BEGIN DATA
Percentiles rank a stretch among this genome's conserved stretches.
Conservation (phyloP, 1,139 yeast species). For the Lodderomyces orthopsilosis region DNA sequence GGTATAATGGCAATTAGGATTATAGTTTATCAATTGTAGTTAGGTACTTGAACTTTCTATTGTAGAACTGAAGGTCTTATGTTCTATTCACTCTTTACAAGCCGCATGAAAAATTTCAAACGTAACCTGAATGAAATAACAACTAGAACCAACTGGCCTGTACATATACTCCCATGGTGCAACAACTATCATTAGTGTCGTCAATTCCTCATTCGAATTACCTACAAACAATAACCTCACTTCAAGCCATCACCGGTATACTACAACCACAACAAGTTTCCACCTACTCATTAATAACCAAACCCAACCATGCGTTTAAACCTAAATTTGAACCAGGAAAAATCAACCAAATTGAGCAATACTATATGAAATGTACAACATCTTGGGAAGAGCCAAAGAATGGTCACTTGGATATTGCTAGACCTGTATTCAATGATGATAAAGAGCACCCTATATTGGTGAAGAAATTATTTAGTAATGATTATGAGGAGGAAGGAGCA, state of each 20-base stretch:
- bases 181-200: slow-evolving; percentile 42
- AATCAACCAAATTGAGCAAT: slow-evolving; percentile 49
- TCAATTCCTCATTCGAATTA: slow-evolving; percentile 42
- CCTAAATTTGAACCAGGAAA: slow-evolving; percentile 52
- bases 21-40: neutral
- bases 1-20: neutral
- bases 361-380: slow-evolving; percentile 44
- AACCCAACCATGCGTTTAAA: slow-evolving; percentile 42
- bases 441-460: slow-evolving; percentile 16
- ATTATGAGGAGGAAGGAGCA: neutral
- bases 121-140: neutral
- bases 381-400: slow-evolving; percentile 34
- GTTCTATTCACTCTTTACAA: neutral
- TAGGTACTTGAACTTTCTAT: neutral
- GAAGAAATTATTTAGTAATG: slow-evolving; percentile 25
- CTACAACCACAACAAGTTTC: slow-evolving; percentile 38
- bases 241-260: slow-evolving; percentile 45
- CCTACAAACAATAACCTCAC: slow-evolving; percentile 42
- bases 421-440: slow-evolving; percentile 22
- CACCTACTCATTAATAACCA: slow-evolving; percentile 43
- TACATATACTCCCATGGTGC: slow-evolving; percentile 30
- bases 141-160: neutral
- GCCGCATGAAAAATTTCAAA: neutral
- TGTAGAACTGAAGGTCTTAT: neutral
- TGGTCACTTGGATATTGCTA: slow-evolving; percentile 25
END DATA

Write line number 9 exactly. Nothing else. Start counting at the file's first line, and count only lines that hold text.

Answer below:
- bases 361-380: slow-evolving; percentile 44